10 Rap Hits and Their Ghostwriters

Lil Kim holding up a Grammy award during The 44th Annual Grammy Awards
Lil Kim during The 44th Annual Grammy Awards.


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 When Meek Mill "outed" Drake's ghostwriter (co-writer?), it resurrected the age-old debate over ghostwriting. The debate intensified after fans heard a reference track for Drake’s “10 Bands" bearing the voice of an obscure Atlanta rapper named Quentin Miller. Drake fans had more questions than answers

Miller allegedly ghostwrote Drake's Toronto anthem, "Know Yourself." Although he denied ghostwriting for Drake, he did hint that they've "collaborated" on songs. 

The reality remains that ghostwriting is still a taboo in hip-hop. Yet, some of the most popular rap songs over the years wouldn't have been possible without ghostwriters. 

In honor of the silent pen pushers, here are 10 rap songs you know and the ghostwriters behind them.

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Foxy Brown - "Get Me Home"

Foxy Brown
Foxy Brown.

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Artist: Foxy Brown (ft. Blackstreet)
Song: "Get Me Home"
Ghostwriter: Jay Z

Foxy Brown's confidence and seductive mic presence are undeniably hers. To complete the package, Fox Boogie tapped Jay Z's songwriting services for her debut album, Ill Na Na. Jigga wrote or co-wrote nearly every song on Ill Na Na, including this runaway smash "Get Me Home."

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Lil Kim - "Crush on You" (Ft. Lil Cease)

Lil Kim
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Artist: Lil Kim
Song: "Crush on You"
Ghostwriter: Cam'ron

We know Cam'ron is a skilled MC. But who knew Killa Cam was also slinging rhymes on the side? Turns out the Harlem rapper originally wrote "Crush on You" for Lil Kim's Junior M.A.F.I.A comrade/fellow Lil' person, Lil Cease.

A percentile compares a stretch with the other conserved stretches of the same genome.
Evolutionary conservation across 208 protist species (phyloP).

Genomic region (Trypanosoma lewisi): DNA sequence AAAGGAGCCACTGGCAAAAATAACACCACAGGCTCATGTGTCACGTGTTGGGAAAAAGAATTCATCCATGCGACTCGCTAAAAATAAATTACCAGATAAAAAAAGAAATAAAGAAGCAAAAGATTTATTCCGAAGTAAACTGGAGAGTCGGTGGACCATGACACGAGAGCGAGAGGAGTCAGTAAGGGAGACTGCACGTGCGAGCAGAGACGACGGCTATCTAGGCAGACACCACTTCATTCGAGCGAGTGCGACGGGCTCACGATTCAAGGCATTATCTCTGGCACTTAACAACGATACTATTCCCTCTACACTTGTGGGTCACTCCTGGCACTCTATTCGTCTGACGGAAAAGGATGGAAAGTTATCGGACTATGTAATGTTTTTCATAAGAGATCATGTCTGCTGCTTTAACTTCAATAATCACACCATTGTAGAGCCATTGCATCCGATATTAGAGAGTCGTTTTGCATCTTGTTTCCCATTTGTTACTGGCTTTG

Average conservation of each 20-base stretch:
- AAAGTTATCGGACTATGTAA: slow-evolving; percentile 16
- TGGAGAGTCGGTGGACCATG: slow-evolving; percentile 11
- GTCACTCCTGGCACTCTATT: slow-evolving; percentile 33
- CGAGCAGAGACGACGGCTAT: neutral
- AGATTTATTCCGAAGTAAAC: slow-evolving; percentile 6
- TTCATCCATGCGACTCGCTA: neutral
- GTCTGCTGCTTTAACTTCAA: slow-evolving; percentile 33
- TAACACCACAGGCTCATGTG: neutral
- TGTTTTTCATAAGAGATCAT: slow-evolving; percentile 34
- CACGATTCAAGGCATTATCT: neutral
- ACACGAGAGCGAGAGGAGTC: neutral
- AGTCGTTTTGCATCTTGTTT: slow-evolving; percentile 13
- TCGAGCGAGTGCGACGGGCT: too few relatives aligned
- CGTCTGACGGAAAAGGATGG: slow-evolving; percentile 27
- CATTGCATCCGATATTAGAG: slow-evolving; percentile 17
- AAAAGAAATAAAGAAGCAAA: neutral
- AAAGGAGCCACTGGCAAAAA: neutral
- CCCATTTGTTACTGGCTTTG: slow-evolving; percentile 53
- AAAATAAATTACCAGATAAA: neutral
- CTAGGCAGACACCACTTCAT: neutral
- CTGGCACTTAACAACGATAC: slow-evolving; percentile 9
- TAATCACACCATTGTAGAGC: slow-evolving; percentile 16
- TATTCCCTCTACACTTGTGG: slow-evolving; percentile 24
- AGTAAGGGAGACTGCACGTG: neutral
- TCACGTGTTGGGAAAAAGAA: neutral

"What happened was, Un [producer Lance Rivera of the famous Jay Z stabbing incident] gave Mase $30,000 to write five songs for Lil’ Cease at that time and Mase gave me $5,000 of the 30 to write one or two of the songs,” Cam explained to XXL. "I wrote the 'Crush on You' song and they ended up keeping it for Lil’ Kim album but it was really for Lil' Cease. The original ‘Crush on You’ is all Lil’ Cease, Lil’ Kim isn’t even on the record."

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Eazy E - "Boyz N the Hood"

N.W.A. Live In Concert

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Artist: Eazy E
Song: "Boyz N the Hood"
Ghostwriter: Ice Cube

Eazy E is one of the few rappers who blatantly copped to lyrics-farming. "Ice Cube writes the rhymes that I say," he proudly proclaimed on N.W.A.'s "8 Ball." "Boyz N the Hood" merits inclusion though, seeing as it's Eazy's most memorable individual performance. Just one of the numerous examples of another rapper helping create a peer's landmark hit.

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Will Smith - "Gettin' Jiggy Wit It"

Will Smith

Nick Laham/Getty 

Artist: Will Smith
Song: "Gettin' Jiggy Wit It"
Ghostwriter: Nas (co-writer)

Although Nas is often credited as the ghost behind Will Smith's "Gettin' Jiggy Wit It," Esco says he only said a a line or three. "I hung out with Will in the studio," Nas said during his Reddit AMA. "I watched him write it. It was a fun studio session, and I said a line or two or three to him. It wasn't that serious. Will Smith wrote that song. But seriously, I watched him have fun making that record on his own, and Will is a true MC."

Nas is a humble guy.